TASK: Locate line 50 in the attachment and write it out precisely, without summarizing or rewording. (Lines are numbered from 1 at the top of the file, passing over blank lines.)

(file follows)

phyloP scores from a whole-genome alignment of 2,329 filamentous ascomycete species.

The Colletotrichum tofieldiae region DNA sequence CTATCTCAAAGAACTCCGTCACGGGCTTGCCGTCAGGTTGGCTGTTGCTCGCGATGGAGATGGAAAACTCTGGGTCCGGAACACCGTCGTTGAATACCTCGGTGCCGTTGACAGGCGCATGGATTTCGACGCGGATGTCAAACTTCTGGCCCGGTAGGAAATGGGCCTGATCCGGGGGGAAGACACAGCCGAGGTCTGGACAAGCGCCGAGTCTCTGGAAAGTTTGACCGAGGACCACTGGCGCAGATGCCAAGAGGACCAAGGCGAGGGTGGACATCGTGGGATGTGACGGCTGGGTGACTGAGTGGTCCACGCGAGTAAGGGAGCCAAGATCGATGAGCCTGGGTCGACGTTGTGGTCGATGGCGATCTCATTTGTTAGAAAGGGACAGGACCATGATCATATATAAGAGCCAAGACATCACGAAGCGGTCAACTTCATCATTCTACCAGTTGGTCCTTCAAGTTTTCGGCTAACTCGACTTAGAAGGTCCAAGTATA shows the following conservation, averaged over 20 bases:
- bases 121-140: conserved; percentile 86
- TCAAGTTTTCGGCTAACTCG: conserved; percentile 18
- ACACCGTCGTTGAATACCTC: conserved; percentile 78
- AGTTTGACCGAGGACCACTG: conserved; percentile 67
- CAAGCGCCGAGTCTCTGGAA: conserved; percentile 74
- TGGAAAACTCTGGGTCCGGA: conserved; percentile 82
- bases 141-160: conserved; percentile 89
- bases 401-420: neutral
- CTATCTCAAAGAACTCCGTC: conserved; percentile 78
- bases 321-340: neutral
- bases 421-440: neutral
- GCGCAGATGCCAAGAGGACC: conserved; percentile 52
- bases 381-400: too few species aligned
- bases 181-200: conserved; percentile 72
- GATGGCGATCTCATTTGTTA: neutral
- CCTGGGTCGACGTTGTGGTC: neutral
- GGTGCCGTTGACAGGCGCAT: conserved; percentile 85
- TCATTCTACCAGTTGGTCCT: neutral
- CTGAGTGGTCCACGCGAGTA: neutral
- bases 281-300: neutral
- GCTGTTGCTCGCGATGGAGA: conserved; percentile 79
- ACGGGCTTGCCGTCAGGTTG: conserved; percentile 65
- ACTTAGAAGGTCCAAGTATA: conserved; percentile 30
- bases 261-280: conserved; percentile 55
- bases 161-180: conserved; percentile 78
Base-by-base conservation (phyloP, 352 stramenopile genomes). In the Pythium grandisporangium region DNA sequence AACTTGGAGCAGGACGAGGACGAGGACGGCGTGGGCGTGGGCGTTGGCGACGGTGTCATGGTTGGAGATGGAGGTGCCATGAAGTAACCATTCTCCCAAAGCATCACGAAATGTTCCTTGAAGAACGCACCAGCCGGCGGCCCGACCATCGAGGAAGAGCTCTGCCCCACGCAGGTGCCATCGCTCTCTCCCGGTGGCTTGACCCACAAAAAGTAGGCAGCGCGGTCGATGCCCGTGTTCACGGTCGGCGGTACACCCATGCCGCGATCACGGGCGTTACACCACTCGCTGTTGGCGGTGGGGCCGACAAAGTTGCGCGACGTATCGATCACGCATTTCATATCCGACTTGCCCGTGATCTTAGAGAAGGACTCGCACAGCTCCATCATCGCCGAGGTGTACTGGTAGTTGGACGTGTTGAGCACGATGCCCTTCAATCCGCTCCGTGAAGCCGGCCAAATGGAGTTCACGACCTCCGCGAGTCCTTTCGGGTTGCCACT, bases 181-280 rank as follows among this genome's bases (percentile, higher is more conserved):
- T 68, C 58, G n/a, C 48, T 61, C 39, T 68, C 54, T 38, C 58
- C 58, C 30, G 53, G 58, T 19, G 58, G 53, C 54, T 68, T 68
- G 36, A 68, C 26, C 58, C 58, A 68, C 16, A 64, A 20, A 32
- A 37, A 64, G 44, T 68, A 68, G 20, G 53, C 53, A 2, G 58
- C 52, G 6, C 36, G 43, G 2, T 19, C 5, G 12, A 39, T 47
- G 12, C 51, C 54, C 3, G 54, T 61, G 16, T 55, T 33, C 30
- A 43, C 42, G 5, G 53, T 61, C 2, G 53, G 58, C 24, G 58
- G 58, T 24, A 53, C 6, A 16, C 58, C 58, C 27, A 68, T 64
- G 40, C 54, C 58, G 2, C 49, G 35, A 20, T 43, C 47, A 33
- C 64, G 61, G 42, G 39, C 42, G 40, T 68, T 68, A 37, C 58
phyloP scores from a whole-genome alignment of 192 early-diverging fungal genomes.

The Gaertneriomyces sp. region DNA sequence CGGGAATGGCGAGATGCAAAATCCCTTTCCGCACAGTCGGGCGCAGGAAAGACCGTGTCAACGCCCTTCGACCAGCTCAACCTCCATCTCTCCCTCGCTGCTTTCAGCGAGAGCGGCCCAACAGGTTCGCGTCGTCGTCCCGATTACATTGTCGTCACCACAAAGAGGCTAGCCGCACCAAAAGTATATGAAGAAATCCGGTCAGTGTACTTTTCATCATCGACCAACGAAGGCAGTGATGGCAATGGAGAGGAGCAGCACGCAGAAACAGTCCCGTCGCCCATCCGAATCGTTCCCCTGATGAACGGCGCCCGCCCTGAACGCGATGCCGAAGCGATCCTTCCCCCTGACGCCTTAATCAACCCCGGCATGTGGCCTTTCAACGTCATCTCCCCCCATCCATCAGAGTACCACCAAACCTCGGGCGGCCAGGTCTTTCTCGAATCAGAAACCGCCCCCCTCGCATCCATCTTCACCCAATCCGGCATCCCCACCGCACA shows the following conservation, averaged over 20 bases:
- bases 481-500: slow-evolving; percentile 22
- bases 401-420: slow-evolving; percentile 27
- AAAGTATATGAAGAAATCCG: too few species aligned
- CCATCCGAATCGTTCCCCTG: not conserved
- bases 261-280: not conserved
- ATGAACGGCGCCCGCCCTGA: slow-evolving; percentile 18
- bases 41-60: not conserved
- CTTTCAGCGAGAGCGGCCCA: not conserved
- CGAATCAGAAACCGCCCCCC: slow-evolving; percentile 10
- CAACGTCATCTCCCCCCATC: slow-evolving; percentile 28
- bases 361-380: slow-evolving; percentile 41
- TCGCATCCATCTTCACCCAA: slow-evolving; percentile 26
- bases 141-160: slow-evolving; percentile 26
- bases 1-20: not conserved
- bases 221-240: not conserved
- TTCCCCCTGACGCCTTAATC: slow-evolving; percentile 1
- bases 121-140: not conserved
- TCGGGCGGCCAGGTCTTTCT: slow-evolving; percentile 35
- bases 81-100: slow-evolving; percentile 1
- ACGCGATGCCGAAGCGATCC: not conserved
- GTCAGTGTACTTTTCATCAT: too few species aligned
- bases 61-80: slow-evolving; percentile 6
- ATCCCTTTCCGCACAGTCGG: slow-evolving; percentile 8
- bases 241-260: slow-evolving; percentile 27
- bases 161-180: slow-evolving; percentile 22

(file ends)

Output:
- CAACGTCATCTCCCCCCATC: slow-evolving; percentile 28